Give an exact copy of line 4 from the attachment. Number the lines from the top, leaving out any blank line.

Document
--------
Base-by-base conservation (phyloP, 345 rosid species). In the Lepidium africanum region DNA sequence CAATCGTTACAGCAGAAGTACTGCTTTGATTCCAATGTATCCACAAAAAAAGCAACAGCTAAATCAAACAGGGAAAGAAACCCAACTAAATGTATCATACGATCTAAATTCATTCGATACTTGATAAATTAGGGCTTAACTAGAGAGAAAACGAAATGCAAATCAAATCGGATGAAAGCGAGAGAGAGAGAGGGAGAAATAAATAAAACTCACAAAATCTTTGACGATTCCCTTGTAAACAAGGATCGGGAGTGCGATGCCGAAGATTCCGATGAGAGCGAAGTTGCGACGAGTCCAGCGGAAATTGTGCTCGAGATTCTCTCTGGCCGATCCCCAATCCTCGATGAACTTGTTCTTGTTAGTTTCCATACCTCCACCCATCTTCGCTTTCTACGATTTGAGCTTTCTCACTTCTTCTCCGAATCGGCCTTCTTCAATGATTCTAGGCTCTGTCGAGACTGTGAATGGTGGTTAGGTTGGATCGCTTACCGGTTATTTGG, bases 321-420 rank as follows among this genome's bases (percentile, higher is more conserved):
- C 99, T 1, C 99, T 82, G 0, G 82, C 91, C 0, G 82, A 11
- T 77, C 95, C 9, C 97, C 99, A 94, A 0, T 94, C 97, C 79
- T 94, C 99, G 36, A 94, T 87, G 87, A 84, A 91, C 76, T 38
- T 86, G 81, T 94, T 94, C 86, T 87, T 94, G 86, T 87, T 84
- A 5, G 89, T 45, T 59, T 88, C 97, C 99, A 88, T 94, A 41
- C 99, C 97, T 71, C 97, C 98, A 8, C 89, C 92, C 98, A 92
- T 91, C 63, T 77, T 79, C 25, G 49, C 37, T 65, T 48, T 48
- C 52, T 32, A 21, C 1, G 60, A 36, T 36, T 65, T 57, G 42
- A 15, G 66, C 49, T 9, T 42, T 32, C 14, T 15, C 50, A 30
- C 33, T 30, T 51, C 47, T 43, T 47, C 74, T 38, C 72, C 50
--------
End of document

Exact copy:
- T 94, C 99, G 36, A 94, T 87, G 87, A 84, A 91, C 76, T 38